Be agile Sanjana! Just be agile!
This is a phrase that I find myself repeating nearly a dozen times a day. It is short, but it is the perfect phrase to trigger my spontaneity and optimistic mindset at any point.
I don’t use the term “agile” in its traditional sense. “Agile” refers to the new software developer methodology being implemented in the big four banks. Yes, you heard that right, the name of the software developer process became my go-to-metaphorical-phrase!
My father works as a software developer at one of the big four financial companies where his team was instructed to adapt to the newfound agile process. Unlike the original approach where the company solely looked at the end product produced by its employees, the agile methodology required the employees to break the projects into multiple components and regularly produce tangible results. This forced them to consistently keep improving the produced results rather than waiting to create the perfect piece.
My dad spoke of how effective this process has been for the software industry as there was more accountability while working towards a goal, which forced the employees to work efficiently through daunting projects. I never anticipated that this small discussion about workplace changes would help me work on an area of my life that needed improvement.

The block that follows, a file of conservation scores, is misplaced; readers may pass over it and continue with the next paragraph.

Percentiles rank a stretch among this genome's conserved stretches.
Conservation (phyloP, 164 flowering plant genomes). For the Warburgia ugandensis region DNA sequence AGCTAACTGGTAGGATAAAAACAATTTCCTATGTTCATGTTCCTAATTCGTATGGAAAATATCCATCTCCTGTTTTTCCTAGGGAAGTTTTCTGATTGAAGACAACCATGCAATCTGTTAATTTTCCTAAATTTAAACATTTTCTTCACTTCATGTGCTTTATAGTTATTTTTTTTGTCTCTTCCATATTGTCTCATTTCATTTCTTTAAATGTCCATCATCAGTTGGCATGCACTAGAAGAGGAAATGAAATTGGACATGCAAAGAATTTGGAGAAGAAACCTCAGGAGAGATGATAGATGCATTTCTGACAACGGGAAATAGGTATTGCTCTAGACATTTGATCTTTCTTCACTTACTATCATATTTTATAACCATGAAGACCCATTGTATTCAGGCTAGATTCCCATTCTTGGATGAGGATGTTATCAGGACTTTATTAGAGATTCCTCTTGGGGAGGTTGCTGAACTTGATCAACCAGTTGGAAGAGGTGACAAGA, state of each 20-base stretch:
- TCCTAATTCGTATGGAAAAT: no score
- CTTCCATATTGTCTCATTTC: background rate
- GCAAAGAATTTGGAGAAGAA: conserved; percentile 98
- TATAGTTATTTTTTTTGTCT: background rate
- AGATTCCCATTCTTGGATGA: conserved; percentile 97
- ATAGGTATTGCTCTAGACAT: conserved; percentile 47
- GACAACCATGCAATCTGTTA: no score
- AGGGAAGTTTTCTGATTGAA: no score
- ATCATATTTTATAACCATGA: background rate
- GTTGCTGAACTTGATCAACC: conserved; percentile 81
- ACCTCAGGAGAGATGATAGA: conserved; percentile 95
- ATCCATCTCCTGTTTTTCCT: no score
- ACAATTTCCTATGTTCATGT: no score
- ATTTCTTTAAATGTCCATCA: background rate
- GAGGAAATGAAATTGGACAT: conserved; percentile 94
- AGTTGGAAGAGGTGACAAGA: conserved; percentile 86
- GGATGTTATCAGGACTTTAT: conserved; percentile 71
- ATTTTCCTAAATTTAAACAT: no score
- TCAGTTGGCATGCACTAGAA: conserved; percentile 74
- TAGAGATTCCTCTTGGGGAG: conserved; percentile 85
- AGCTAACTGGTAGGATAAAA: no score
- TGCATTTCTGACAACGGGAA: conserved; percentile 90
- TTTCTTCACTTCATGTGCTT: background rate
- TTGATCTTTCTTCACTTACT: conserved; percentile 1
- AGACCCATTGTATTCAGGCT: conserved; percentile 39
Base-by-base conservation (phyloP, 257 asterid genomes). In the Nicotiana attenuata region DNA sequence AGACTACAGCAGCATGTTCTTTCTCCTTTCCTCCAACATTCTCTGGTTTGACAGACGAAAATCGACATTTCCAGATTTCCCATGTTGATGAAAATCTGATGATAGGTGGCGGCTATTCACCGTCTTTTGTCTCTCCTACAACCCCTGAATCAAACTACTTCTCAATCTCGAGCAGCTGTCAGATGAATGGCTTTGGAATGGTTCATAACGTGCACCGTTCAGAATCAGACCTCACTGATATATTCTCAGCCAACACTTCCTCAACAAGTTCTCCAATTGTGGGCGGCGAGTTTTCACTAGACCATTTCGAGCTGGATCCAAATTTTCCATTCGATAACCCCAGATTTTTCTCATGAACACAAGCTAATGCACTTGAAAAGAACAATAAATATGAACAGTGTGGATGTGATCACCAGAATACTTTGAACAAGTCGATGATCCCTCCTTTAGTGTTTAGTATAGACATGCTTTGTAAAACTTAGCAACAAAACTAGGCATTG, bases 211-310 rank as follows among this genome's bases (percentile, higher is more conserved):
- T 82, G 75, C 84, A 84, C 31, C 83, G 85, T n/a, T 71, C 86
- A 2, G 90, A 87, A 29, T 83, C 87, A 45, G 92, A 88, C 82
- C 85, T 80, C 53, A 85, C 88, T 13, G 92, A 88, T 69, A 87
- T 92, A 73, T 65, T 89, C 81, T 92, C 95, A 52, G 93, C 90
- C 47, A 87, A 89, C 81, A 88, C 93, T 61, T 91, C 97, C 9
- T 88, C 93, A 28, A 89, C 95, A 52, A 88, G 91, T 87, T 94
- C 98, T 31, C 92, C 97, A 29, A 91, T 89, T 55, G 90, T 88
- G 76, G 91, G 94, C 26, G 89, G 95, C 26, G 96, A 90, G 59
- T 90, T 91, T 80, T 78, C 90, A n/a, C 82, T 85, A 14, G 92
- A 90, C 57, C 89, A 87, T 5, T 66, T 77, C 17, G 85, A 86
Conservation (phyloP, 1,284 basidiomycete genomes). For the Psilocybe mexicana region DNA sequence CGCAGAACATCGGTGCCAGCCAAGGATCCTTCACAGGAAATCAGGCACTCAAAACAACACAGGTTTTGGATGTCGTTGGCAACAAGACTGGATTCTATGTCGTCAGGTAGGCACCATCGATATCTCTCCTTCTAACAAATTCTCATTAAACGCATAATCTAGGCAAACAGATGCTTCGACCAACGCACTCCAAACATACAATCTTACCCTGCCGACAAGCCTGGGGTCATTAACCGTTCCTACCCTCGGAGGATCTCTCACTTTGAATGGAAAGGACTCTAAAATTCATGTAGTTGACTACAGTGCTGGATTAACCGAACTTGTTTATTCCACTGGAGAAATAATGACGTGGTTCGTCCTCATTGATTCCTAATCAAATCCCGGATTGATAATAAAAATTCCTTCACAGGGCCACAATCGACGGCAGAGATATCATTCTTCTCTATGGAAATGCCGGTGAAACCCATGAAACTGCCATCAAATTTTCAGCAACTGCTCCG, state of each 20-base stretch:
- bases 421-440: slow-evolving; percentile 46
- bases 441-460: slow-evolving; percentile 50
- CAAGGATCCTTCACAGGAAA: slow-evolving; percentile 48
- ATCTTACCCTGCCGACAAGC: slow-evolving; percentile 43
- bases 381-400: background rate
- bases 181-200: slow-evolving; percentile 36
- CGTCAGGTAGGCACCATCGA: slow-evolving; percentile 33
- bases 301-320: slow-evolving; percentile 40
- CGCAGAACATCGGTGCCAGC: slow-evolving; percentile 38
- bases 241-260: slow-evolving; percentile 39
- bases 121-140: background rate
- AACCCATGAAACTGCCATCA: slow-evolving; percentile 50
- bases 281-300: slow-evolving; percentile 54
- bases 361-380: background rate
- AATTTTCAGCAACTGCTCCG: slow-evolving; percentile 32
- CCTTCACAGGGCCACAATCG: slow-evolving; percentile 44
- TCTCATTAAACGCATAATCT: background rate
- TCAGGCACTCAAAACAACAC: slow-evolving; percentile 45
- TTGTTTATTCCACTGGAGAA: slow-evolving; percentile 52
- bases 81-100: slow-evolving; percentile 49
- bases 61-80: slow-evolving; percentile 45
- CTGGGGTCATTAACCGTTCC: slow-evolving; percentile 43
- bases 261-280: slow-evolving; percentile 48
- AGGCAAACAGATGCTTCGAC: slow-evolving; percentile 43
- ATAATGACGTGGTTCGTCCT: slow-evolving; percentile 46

Oftentimes, I feel overwhelmed by the simplest of tasks because I worry about the end result. I tend to limit myself and delay starting due to the fear that without a perfect plan, I will never achieve exactly what I want. While it’s critical to develop the right approach to attain those goals, sometimes the solution is as simple as just getting started and that’s exactly what the agile methodology teaches software developers.
The methodology preaches that there truly is no such thing as perfection and the true victory lies in the journey of giving our best and consistently improving the results we created. This discussion was truly such an eye-opener for a perfectionist like me who often finds herself frustrated at the thought of starting something new if it doesn’t feel “perfect”.
Implementing an agile approach to my life meant becoming more spontaneous and ready to start any new adventure without worrying about the end results. These small changes have drastically improved the quality of my work towards my goals and certainly made me more agile during conflicted times. While this methodology may look different for everyone, I urge you to try out how this can apply to you!